[0224] The detection and characterization of PAMs and their ligands involves the use of an analytical in vitro shear flow apparatus (See FIG. 2) that provides a reproducible real-time monitoring and quantification of microbial adhesive interactions with a panel of ligand assemblies displayed on immobilized substrates or cells of the endothelia and epithelia or other target cells during simulated physiological shear. The system consists of a closed capillary loop in which fluids are recirculated via a peristaltic pump. The infusion of cells injected into the loop brings about an encounter with monolayers of target cells coating the internal surface of the capillary tubes reminiscent of blood flow in the vascular system. The subsequent adhesive interactions of microbial cells and target cells or ligand bearing substrates are analyzed with the use of a professional-grade video data acquisition and recording system. The Macintosh computer system (Apple Computers, Cupertino, Calif.), LG-3 video frame grabber board, (Scion Corporation, Frederick, Md.), and Image software (NIH, Bethesda, Md.) are customized for real-time and off-line video analysis of adhesion events.

[0225] The analyses of pathogen-target cell shear dependent interactions are conducted as described below. Leukocyte/endothelial cell interactions, with which the inventors have extensive experience, are used as the model system for these studies.

[0226] An in vivo shear model employing intravital microscopy has also been developed by the inventors to examine cellular interactions under physiological shear forces typical of those found in the venules of the intact animal. The interaction of transfused FITC-labeled organisms with high endothelial venules in exteriorized mouse Peyer patches or intestinal epithelium can be observed and recorded. For microbial adhesion to target cells, a static adhesion assay can also be conducted on tissue sections or tissue culture preparations of established cell lines or cells from any organ system.

EXAMPLE 13

[0227] Preparation of Immobilized Target Cells or Pathogen Screening Matrices

[0228] Immobilized Target cells.—Freshly isolated human umbilical-cord endothelial cells (HUVEC) which are Factor VIII and LDL-receptor positive [cultured in endothelial-cell growth media (Clonetecs, EGM)], or specialized cell lines of HUVEC expressing tissue specific addressins, or receptor cDNA transfectants are grown to confluence on the internal surface of sterile glass 1.36 mm diameter capillary tubes (Drummond Scientific, Broomall, Penn) at least 24 hours prior to shear experiments. Four hours prior to the assay, the endothelial cells are treated with IL-1 (1 unit/ml) to induce E-selectin, or interferon and interleukin-1 to induce ICAMs and VCAM.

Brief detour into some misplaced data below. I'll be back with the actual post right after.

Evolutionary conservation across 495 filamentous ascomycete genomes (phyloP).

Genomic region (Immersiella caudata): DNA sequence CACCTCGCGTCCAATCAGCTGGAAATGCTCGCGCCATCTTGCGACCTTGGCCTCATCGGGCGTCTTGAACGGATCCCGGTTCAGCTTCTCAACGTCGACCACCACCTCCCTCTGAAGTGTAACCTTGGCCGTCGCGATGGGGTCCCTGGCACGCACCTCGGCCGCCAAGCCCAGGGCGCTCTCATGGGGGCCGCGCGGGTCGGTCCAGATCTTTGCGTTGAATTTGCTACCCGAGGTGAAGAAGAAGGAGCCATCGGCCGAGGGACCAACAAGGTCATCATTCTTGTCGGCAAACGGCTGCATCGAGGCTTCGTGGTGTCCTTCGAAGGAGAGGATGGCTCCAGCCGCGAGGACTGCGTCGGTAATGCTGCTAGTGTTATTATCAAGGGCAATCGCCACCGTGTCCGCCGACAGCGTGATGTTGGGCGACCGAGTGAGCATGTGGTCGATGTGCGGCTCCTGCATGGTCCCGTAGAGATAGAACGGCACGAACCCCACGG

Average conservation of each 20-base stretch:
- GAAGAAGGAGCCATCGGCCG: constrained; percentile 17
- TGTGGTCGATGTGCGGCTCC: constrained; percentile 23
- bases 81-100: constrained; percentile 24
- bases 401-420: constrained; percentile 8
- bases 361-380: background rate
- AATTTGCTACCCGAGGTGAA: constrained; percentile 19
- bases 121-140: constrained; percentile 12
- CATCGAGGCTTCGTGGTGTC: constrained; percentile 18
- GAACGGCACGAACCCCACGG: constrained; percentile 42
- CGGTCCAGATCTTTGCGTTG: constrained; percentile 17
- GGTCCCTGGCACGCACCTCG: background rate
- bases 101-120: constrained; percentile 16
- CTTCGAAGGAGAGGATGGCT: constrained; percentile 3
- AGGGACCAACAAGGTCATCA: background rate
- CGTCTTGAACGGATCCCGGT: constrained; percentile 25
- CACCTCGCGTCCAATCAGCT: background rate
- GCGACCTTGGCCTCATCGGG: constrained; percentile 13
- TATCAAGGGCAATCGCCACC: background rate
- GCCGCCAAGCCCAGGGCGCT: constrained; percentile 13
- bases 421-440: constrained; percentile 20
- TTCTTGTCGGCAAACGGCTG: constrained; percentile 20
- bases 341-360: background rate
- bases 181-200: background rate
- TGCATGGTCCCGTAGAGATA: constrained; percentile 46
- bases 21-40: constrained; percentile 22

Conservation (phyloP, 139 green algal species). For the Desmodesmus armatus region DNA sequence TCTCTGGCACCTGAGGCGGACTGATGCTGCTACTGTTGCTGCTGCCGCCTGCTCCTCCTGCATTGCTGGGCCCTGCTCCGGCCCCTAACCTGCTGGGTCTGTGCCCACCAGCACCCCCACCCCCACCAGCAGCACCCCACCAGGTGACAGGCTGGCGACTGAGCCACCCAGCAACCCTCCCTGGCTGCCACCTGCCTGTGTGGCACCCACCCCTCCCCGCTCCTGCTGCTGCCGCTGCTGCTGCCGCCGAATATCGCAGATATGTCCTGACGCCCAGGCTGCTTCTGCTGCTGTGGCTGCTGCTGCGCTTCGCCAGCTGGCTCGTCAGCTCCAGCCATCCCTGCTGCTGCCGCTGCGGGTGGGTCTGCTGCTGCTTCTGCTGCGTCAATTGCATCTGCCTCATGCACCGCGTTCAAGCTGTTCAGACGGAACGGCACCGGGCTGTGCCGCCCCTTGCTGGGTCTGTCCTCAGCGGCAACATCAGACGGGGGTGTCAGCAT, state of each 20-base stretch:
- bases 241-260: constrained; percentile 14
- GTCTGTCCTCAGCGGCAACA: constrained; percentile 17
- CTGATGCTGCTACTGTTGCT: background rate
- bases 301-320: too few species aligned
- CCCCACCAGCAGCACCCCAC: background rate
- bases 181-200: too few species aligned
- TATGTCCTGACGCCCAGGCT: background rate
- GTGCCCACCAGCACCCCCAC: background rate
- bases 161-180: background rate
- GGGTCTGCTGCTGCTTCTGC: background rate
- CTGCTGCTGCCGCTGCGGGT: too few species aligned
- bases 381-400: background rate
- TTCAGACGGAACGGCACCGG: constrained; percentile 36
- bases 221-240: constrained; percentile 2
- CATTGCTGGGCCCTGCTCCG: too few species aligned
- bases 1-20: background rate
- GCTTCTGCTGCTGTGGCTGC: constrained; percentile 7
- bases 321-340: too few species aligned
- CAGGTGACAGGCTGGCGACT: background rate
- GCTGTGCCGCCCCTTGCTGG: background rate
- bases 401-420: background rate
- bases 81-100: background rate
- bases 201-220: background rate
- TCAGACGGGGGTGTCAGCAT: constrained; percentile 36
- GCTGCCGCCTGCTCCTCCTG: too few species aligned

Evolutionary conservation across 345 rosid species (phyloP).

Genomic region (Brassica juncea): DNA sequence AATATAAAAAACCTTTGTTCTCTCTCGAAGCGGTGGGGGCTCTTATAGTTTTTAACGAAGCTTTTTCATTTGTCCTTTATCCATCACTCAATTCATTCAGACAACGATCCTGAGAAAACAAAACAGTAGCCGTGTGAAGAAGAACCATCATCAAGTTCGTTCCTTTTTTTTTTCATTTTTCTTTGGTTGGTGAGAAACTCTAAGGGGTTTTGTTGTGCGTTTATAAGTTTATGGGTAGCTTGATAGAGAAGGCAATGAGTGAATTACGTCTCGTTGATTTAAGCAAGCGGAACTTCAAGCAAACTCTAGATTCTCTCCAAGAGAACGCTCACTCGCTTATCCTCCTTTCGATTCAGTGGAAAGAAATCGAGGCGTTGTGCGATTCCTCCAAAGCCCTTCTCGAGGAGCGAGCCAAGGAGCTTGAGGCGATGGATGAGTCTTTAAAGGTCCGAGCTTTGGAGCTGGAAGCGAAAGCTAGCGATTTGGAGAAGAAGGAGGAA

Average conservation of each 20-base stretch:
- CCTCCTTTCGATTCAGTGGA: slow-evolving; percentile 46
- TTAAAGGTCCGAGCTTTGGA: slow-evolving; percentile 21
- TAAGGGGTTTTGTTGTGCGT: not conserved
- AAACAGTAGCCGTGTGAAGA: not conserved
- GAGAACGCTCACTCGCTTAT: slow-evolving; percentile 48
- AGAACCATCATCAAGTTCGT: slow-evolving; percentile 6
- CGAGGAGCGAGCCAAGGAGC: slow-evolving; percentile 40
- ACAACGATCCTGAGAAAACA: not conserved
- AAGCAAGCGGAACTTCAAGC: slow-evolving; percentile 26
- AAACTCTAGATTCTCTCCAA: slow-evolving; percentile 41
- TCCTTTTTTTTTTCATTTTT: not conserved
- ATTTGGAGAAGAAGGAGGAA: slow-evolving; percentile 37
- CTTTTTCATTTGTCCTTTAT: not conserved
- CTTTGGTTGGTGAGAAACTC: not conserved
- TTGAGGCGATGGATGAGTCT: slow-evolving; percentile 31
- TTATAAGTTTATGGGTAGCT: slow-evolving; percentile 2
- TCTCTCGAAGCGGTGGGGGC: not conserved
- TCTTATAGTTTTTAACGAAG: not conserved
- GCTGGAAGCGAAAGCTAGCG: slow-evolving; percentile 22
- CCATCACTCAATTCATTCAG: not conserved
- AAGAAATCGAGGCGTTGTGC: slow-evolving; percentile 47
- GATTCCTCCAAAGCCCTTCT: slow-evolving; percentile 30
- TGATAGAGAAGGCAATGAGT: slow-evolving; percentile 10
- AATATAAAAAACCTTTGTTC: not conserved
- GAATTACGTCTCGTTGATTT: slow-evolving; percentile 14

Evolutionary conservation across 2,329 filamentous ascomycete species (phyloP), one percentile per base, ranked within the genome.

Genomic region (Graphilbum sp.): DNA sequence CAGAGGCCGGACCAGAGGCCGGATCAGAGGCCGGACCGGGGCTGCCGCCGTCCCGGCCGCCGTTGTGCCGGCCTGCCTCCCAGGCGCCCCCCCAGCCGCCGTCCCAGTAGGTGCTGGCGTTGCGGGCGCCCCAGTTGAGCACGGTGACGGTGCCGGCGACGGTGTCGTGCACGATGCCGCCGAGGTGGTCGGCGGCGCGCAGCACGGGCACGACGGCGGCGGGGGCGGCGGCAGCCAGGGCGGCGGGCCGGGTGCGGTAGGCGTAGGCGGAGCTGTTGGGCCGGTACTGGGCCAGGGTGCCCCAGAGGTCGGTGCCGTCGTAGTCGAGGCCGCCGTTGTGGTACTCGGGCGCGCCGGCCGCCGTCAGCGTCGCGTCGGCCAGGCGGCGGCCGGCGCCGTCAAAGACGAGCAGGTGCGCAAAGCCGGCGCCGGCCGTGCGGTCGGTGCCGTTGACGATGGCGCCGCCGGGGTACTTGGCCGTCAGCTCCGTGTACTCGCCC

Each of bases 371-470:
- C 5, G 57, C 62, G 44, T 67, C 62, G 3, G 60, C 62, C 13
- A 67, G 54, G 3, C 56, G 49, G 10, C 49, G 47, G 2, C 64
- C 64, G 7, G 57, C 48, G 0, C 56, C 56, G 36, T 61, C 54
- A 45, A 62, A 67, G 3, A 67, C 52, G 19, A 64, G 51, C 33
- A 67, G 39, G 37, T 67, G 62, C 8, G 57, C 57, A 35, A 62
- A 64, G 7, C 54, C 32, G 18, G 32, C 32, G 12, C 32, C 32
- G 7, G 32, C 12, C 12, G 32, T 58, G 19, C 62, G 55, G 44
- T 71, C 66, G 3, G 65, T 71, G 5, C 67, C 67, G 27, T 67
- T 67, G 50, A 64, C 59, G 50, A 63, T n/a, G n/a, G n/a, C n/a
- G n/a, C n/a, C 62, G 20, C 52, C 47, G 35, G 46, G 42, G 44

[0229] Intestinal epithelial cells are freshly isolated from human umbilical cord or bovine fetuses by dissection of the small intestine followed by treatment with trypsin-EDTA in Hanks balanced salt solution. Alternatively, the human epithelial cell lines Caco-2 (colon) or Int-407, (jejunum/ileum) are used. The Caco-2 cell line has been shown to bind Salmonella typhi (Tartera, C., 1995. Infect. Immun. 61: 3084-3089.), Escherichia coli (Fratamico, P. et al. 1993. J. Med. Micro. 39: 371-381), Aeromonas (Nishikawa, Y., et al. 1994. J. Med. Micro. 40: 55-61. and Kelbsiella pneumoniae (Favre-Bonte, S., et al. 63: 1318-1328.). Caco-2 and Int-407 cells are grown in RPMI 1640 medium (Sarem, F. et al 1996. Appl. Micro 22: 439-442) and are used at late confluence after 5 days for Int-407 and at the differentiated stage for Caco-2 after 21 days of incubation at 37° C. in 5% CO2/95% air atmosphere. Freshly isolated epithelial cells are plated and grown to confluence in T-25 flask, collected and frozen in liquid nitrogen. Cells are tested for their phenotype using anti-epithelial cell monoclonal antibodies previously shown the be specific for human or bovine epithelium and shown to be greater than 95% epithelial cells. Epithelial cells are thawed and plated into borasilicate capillary tubes (1.3 mm internal diameter) in epithelial cell growth medium and allowed to grow to confluence. Capillary tubes containing confluent monolayers of epithelial cells are either activated with 100 mM PMA or integrin activators (chemokines) for four hours or not activated before incorporation into the closed recirculating shear loop system.

EXAMPLE 14

[0230] PAM screening matrices.—Matrices displaying physiological ligands for PAMs are prepared from known carbohydrate and glycoprotein counter-receptors that bind cellular receptors used by pathogenic microbes. Various macromolecular structures have been designed by the inventors for use as diagnostic materials for the rapid screening of pathogens for PAMs. For developing carbohydrate-terminated matrices, the inventors use a method (Method 1) described by Spevak et al (Spevak, W., et al. 1996. J. Med. Chem. 39:1018-1020) for the construction of acidic multivalent assemblies displaying carbohydrate ligands for detecting or identifying PAMs in the shear assay system. These matrices consist of an acidic lipid scaffolding supporting glycolipid ligands that are used to coat the internal walls of capillary tubes. Carbohydrate-terminated lipid matrices are made stable by polymerization with UV. Another Method (Method 2) consists of diluting the N-glycosides or glycolipid in methanol, drawing approximatley 100 μl containing 100 ng glycolipid into a capillary tube and allowing the solvent to evaporate overnight at 37° C. The lumen of the tubes is then coated with 200 μl of 2% bovine serum albumin (BSA) in phosphate buffered saline (PBS) for 2 hours, washed twice with the BSA solution, and finally flushed free of the coating solution. For developing glycoprotein-terminated matrices, a Method 3 includes incubation of glycoprotein adhesion molecule constructs in HBSS media (100 μg/ml) containing Ca++ and Mg++ plus detergent for one hour at 37° C. in capillary tubes. The tube is then cooled to 4° C. for 15 minutes and flushed (washed) with HBSS medium maintained at 4° C. The inventors have developed an extensive panel of purified glycoproteins including E-L- and P-selectins, ICAM, VCAM, MAdCAM-1 and β1 and β2 integrins. Using Methods 1, 2 or 3, the inventors have formulated several novel PAM screening matrices for use as diagnostic reagents in the shear assay system. These include but are not limited to the following. 2